Are log cabins a dying breed?
More restrictive guidelines for energy-efficient construction could make log cabins obsolete
Guest post by Blair Eveleigh, senior associate editor.
Happy New Year!
Well, maybe not, if you own a log cottage and you read the story on the front page of today’s Globe and Mail. It appears that the federal government is seeking to beef up the building standards for energy efficiency in residential construction, possibly, in the process, regulating log cabins by the wayside. Logs do not insulate as well as fibreglass matt insulation, which is what builders use in contemporary frame construction. Any changes will be incorporated into the National Building Code of Canada, which most of the provinces and territories use to set their own building codes. The Canadian Commission on Building and Fire Codes is asking for input on the proposed changes in a public review to run from Jan. 9 to Mar. 2 on the National Codes website.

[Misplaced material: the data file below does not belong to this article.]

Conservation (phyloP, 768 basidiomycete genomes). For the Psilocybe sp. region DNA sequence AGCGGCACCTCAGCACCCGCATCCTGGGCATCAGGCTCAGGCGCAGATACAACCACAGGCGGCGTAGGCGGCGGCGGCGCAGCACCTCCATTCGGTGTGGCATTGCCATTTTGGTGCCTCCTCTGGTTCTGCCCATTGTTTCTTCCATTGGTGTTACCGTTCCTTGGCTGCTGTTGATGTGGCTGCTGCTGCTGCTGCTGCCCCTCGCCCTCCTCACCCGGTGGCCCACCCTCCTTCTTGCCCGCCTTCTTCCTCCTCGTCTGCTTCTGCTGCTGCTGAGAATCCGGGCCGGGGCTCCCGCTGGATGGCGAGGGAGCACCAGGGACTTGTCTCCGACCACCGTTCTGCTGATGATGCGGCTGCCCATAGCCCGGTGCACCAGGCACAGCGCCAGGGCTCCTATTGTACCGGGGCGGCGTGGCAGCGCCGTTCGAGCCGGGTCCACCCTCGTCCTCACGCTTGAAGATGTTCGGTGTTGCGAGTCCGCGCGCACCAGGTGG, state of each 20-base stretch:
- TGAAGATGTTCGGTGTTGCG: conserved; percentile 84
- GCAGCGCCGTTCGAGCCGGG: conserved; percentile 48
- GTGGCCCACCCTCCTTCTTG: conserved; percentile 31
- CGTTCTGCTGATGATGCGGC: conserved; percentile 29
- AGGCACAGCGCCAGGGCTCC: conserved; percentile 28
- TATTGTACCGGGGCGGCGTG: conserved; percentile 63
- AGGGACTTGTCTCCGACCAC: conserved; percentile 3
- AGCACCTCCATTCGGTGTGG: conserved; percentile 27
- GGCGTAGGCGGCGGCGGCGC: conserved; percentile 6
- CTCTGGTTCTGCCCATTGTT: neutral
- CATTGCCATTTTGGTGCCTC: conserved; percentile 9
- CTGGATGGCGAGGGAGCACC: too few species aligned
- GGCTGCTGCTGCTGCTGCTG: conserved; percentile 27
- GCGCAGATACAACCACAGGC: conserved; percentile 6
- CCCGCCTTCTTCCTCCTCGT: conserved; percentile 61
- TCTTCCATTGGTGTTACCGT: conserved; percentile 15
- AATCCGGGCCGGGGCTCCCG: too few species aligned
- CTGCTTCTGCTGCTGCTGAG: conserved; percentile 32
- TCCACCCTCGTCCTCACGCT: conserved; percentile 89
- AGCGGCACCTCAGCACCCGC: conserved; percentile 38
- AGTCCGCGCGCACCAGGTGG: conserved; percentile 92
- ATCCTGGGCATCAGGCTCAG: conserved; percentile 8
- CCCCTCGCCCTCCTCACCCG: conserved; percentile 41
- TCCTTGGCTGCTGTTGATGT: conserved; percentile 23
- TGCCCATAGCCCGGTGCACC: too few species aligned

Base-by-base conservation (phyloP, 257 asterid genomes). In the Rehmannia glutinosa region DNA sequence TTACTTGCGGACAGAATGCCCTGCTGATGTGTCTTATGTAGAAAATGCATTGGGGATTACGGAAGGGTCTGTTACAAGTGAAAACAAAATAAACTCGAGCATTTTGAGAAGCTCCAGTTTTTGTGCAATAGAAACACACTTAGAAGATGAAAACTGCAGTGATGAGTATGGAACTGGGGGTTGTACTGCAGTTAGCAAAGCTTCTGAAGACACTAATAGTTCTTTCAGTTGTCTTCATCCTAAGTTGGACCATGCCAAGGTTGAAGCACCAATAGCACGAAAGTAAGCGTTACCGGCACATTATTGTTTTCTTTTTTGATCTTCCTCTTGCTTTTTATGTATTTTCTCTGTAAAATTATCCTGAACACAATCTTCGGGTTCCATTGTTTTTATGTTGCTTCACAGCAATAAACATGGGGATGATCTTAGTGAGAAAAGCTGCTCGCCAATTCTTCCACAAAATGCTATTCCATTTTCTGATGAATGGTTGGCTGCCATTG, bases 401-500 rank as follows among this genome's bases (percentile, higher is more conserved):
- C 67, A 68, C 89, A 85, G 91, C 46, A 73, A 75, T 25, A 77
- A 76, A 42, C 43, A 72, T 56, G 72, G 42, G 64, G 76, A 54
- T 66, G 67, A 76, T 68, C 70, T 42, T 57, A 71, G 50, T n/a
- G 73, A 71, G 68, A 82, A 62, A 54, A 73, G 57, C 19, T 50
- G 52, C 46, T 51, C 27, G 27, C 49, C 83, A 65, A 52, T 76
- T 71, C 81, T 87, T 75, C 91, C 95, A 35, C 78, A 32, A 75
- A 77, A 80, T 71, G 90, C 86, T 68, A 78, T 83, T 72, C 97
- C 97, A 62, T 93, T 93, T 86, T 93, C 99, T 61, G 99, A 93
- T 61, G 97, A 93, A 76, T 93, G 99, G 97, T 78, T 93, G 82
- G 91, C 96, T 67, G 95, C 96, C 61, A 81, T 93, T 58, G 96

Many log cabin owners, however, say they find their cabins to be cozy and comfortable, not the inefficient energy wasters that wouldn’t meet code restrictions if the proposed changes go through. There may even be some research to back them up. A University of Alaska Fairbanks study on the thermal properties of walls found that there are important properties of log cabins that are not considered with a simple R-value calculation when those cabins are compared to softwood frame-construction buildings. For instance, the moisture content of the logs may be lower than that used as the standard in laboratory tests, and that translates into less heat loss. Also, much depends on the amount of wall space given to window openings, where the potential for heat loss is greater. An insulated frame cottage with many large windows may actually be less energy efficient than a log cabin with fewer, smaller windows.
Any log cabin owners who would like to comment? Is your cabin warm in winter (and cool in summer)?